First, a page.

Vikings is preparing for its final season - and here's why it's ultimately ending after season 6. Created by Michael Hirst, Vikings premiered on History Channel in 2013, and even though it was originally planned to be a miniseries, it was quickly renewed for a second season. Vikings is inspired by the tales of legendary Viking Ragnar Lothbrok, said to have been a descendant of Odin.
As such, Vikings initially followed Ragnar’s (Travis Fimmel) adventures and raids alongside his Viking brothers, such as shipbuilder Floki (Gustaf Skarsgård) and his actual brother Rollo (Clive Standen). The following seasons focused more on his sons and their own travels, but Ragnar was still a big presence and the main hook of the series until his death in season 4. Vikings is now coming to an end with season 6, but what was the reason behind this?
Vikings’ final season was announced in January 2019, with Hirst later sharing with Variety that he always knew where he wanted the show to go and where it would end, and season 6 is the right time for it. Hirst insisted that he had no reason to continue the series beyond Vikings season 6 as he has told the story he wanted, but there are other factors that could have contributed to Vikings coming to an end. Like with any other TV series, viewership is key in the deciding their fates, and Vikings’ numbers had been declining since Ragnar’s death. Many viewers felt the series never recovered from this, and even though it tried to make his sons the new leads, this wasn’t as effective as they expected.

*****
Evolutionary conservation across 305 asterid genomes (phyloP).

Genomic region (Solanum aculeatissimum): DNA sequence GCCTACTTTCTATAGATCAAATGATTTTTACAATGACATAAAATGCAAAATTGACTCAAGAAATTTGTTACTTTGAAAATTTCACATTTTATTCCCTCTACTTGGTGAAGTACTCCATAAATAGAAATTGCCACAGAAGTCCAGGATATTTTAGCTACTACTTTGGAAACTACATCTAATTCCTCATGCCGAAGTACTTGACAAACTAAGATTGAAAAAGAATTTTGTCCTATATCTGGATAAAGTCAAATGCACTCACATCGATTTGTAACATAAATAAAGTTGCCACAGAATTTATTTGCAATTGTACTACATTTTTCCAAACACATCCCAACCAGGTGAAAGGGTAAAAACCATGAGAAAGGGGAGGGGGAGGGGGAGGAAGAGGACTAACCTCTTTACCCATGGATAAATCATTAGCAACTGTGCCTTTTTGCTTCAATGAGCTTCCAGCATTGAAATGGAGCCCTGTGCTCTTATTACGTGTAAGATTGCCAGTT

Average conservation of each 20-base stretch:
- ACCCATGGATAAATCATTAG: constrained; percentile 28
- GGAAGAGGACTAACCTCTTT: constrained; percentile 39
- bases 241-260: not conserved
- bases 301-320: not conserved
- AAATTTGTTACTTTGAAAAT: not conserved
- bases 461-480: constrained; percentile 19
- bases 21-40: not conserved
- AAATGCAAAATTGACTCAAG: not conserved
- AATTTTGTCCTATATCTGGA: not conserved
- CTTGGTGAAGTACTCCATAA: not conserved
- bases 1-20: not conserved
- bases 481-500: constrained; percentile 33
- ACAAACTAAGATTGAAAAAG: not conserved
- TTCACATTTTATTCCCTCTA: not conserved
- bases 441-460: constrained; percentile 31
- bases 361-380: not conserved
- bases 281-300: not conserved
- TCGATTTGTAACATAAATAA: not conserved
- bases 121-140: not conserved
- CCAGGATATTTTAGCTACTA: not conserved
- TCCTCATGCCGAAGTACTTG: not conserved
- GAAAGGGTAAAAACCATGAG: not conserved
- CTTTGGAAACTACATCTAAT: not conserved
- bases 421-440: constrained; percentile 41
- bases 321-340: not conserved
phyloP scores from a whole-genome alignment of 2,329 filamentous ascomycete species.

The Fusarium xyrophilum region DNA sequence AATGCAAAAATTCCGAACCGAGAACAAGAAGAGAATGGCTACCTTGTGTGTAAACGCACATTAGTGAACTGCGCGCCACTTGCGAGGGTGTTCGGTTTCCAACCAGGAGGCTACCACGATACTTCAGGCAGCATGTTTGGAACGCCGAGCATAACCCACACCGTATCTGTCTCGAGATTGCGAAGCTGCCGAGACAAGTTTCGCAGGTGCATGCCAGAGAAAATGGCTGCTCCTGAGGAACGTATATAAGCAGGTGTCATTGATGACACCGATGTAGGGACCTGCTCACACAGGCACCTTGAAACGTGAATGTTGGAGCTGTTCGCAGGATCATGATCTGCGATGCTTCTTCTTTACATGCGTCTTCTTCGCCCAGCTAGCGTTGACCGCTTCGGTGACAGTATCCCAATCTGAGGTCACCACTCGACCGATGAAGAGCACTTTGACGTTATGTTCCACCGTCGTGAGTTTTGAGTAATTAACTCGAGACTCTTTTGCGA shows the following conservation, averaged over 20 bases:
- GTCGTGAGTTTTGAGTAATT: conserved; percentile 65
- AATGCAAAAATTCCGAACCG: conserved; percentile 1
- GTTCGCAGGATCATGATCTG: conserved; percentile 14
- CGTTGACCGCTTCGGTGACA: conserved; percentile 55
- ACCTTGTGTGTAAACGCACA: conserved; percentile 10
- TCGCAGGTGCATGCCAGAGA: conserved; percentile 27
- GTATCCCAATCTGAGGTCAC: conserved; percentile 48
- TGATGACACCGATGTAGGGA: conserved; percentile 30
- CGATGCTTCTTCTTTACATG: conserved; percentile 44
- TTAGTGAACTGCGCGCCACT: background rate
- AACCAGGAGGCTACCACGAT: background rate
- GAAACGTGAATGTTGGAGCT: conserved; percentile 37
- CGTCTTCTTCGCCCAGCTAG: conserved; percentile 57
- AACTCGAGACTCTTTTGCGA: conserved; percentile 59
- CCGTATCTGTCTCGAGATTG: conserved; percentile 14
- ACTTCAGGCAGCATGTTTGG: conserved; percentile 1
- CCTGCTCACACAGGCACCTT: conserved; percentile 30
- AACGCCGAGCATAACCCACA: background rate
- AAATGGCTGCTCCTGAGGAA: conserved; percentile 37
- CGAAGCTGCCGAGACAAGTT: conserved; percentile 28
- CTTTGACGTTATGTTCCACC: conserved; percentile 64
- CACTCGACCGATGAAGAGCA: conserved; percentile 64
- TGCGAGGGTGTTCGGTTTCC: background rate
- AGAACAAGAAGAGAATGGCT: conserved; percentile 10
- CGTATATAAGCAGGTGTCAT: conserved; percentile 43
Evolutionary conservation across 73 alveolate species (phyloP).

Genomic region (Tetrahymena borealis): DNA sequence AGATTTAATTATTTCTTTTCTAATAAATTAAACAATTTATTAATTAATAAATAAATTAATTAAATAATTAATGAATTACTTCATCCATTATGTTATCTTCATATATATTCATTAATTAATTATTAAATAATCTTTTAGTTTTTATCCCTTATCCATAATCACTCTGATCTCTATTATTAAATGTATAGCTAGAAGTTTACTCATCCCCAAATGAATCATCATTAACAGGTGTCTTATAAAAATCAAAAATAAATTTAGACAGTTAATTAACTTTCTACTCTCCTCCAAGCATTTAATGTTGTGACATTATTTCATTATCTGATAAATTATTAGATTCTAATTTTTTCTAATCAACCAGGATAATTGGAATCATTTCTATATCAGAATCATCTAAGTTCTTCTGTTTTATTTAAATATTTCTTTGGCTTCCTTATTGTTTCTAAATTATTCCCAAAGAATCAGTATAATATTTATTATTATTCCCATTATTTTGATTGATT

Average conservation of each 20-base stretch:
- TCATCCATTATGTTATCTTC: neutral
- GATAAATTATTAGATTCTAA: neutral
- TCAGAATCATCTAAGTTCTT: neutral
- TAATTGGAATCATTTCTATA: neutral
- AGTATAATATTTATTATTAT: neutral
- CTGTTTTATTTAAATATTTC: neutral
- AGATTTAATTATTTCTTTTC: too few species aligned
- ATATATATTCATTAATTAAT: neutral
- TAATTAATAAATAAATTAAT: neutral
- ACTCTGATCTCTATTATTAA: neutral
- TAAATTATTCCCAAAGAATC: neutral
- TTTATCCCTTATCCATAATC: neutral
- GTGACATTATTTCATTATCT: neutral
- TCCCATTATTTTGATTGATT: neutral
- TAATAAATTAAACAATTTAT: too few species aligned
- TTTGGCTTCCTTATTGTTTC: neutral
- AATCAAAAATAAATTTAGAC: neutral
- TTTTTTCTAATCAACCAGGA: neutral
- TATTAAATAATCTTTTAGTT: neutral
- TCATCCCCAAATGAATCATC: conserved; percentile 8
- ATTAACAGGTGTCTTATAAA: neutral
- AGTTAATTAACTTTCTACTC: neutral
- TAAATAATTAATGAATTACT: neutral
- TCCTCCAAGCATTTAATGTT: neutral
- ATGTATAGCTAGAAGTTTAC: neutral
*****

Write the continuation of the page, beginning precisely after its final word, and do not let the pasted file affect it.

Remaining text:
Others point out the running out of history/source material as a reason to end Vikings after season 6. The writers have obviously had to fill in some gaps with fiction, as there aren’t many historical records on Ragnar and his sons (in fact, it’s actually possible that Ragnar never existed, even if Hirst insists there’s “substantial evidence” that he did), and there’s only much they can come up with. Still, Vikings season 6 will have 20 episodes, which are more than enough to bring closure to the remaining characters and their stories.
Whether details like viewership and source material influenced Hirst’s decision or not, is something only he knows (and is not obligated to share), but given that he has always had an idea of when Vikings would end, fans can expect a well crafted final season in no need to rush its stories. Be warned, though: he has teased that there will be tears. A lot of tears.